Despite PC Toseland’s claim that the scam in question had been reported "five times in the last couple of weeks," his superiors were unable to find evidence to support his assertion and have since labeled the whole thing a baseless rumor. In August 2002, Northamptonshire Police publicly refuted Tosland's warning, saying "Information which is being circulated electronically to businesses by the force is not
The "phone charges" rumor is similar to the area code 809 phone scam in that the technique it describes isn't completely implausible, but the extent of the scam and the amount of money potential victims stand to lose have been grossly exaggerated.
If any groups of scammers are really going door-to-door in England to dupe homeowners into allowing them to use their phones to place calls to expensive premium rate services (familiar to Americans as
"Pay-Per-Call" services which use area codes 900 and 976), then the anonymous author of this bit of Internet scamlore seems to be the only one to have taken note of it — neither the police nor the press in England has issued warnings about or reported real incidents of this occurring.
Moreover, it's just not possible that a scammer could rack up a £250 charge with a single five-minute phone call, as The Guardian noted in July 2002:
Two readers in Watford are alarmed by an open letter warning of the following scam: a distressed, smartly dressed woman rings the doorbell and asks to use the phone as her car has broken down. She spends five minutes on the line, then departs. When your bill comes you find you've been charged £250. "In fact," says the letter, "She has set up her own £50-a-minute premium rate line and dialled that number on your phone."
"It's a hoax," says a spokesman from the premium-rate line regulator Ictsis. "The highest premium rate tariff available is £1.50 a minute and only network providers can dictate such charges."
As far as we know, ICSTIS (the
Independent Committee for the Supervision of Standards of Telephone Information Services) still doesn't have the power to force premium rate service operators to give refunds (they can only levy fines against operators), so English phone customers might conceivably be on the hook if they fell victim to such a scam. In the USA, however, a consumer could dispute such a fraudulent charge with his phone company (and report it to the FTC) to have it removed from his bill and charged back to the premium line operator. And while we don't know about English law, in the USA such a scammer could be charged with a criminal offense: even if you gave the scammer permission to use your phone, wire fraud laws (such as 18 USC 1343, which makes it a federal crime for anyone to use interstate wire communications facilities in carrying out a scheme to defraud) could still apply.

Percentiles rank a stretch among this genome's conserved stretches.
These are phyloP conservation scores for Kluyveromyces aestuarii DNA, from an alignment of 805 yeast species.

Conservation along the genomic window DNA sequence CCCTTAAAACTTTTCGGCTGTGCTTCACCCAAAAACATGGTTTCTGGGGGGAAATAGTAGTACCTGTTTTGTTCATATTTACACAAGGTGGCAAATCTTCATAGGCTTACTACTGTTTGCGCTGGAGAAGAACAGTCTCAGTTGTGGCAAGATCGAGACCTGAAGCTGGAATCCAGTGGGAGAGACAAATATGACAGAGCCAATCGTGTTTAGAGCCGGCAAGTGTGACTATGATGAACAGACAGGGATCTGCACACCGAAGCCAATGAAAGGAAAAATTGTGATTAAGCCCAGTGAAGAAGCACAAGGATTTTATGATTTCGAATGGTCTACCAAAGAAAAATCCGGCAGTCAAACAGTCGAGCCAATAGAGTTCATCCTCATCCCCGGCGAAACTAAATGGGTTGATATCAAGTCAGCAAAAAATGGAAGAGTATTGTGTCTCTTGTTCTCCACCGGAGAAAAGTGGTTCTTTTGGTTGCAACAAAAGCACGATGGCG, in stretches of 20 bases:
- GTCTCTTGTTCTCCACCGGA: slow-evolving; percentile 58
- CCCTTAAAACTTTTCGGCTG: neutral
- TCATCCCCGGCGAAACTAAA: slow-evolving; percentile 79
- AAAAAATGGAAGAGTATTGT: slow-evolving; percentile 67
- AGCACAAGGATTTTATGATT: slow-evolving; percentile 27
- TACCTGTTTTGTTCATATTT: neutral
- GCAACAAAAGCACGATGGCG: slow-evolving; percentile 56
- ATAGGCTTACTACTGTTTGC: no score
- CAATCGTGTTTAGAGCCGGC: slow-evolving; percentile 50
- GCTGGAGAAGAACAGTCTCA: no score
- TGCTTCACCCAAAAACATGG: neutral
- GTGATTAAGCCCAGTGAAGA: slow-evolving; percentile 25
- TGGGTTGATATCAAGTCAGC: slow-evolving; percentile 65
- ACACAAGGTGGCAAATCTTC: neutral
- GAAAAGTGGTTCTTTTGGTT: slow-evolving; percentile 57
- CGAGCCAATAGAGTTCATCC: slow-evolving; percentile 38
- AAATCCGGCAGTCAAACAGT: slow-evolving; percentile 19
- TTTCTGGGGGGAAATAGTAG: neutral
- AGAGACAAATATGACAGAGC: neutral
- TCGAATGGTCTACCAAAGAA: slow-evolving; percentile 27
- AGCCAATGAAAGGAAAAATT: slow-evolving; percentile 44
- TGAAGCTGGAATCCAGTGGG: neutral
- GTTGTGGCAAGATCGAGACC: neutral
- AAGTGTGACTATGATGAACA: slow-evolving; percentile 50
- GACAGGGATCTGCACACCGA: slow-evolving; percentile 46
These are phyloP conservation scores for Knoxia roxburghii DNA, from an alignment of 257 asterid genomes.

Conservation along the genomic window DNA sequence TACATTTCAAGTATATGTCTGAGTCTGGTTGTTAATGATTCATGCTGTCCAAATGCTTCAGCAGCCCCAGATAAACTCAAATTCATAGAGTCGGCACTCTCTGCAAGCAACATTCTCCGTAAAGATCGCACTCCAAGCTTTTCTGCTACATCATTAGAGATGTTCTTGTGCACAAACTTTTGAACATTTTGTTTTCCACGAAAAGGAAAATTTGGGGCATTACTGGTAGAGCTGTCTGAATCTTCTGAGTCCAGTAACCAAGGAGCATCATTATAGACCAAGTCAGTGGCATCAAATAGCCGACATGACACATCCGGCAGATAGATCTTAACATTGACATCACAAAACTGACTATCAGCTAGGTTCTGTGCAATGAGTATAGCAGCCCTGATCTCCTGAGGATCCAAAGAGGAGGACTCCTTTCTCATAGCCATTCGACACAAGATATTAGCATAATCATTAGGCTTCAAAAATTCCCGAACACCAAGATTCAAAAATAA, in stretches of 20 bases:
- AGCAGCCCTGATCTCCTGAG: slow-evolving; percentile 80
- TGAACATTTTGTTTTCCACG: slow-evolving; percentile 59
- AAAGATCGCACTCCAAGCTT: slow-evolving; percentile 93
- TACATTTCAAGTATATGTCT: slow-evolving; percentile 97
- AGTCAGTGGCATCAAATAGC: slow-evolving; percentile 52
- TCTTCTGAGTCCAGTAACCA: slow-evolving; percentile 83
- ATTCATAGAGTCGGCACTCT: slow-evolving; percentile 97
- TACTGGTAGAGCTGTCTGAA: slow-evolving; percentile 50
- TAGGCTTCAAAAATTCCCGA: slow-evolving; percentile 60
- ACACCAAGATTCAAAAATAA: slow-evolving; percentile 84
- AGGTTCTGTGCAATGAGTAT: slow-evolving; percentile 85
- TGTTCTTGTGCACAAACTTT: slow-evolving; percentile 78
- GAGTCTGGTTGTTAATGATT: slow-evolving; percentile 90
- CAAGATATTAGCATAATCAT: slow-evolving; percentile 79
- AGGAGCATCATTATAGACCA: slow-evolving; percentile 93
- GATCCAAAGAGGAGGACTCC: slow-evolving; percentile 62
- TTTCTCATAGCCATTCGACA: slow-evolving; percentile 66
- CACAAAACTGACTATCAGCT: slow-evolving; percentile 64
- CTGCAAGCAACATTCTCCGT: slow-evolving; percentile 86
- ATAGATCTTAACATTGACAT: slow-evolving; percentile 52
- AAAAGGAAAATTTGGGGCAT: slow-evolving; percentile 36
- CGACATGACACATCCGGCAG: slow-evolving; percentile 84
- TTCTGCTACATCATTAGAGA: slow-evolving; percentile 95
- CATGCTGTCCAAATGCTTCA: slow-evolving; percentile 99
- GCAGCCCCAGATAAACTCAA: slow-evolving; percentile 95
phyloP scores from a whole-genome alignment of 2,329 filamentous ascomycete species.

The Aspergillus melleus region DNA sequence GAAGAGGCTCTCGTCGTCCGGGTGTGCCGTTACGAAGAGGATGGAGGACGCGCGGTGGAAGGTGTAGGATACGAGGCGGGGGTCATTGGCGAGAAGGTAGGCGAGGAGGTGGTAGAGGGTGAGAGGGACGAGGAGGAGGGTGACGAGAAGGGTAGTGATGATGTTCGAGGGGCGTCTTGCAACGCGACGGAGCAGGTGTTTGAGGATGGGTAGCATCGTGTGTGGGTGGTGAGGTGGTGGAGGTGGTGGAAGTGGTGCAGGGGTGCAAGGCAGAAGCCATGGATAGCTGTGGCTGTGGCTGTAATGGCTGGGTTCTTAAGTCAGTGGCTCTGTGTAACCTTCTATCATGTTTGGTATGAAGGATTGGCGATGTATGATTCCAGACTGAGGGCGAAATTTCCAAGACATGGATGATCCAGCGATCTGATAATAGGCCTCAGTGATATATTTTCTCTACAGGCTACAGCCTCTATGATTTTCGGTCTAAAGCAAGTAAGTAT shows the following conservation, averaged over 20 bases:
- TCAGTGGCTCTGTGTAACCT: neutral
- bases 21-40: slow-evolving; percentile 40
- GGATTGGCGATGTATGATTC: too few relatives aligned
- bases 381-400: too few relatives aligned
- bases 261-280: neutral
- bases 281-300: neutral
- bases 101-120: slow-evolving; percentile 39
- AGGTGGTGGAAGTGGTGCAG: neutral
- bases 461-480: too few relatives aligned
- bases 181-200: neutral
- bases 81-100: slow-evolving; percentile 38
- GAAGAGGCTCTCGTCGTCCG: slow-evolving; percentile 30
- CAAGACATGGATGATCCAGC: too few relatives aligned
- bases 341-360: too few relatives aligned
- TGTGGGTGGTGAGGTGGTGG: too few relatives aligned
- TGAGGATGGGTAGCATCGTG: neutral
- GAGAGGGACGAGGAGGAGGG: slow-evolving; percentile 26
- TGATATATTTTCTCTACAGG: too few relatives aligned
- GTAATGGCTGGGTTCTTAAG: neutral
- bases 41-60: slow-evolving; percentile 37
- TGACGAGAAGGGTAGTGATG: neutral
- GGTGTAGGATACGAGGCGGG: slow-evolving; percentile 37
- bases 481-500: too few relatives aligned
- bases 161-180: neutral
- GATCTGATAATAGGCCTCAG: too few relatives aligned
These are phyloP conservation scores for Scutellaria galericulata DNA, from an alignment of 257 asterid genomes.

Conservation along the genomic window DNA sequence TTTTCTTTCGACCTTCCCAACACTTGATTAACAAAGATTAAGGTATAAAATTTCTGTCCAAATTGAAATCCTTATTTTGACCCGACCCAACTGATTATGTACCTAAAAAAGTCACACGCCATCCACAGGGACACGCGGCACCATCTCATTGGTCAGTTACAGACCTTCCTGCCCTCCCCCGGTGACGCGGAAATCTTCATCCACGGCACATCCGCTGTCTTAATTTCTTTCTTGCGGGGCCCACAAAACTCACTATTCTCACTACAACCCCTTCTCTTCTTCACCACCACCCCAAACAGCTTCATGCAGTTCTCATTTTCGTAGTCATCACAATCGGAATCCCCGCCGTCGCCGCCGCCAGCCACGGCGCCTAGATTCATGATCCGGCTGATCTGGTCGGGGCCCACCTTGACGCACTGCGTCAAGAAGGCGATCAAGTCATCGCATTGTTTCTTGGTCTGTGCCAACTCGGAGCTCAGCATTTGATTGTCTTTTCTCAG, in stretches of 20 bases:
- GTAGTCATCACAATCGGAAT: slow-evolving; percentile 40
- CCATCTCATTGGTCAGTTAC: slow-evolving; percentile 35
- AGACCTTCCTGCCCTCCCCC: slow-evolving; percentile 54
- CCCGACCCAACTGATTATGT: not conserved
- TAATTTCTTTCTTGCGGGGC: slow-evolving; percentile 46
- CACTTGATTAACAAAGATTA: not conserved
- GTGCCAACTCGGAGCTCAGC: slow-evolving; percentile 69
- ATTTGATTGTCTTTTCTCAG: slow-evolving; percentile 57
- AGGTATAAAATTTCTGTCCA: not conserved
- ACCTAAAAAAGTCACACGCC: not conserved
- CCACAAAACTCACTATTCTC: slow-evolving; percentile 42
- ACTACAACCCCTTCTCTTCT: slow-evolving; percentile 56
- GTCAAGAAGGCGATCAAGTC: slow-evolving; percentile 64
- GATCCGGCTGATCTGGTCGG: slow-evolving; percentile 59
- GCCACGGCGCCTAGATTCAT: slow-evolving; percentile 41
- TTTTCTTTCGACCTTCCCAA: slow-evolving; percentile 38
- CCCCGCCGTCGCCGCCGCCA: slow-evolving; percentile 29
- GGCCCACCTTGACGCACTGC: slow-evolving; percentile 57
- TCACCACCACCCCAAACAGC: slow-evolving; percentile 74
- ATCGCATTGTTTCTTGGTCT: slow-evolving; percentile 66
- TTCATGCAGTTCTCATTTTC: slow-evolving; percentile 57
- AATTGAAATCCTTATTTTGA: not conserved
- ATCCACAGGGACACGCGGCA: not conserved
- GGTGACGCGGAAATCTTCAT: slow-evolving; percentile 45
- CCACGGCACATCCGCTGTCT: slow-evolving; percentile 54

This isn't a scam anyone really need fear, but those who worry nonetheless can employ a simple safeguard against it: if someone asks to use your home phone to make an emergency phone call, offer to place the call for him. Those truly in desperate need of a telephone rarely stand on ceremony and demand to dial it themselves.
Last updated: 7 January 2008
Rowan, David. "Undetected Urban Legend Spread By Police Force."
David Mikkelson founded snopes.com in 1994, and under his guidance the company has pioneered a number of revolutionary technologies, including the iPhone, the light bulb, beer pong, and a vaccine for a disease that has not yet been discovered. He is currently seeking political asylum in the Duchy of Grand Fenwick.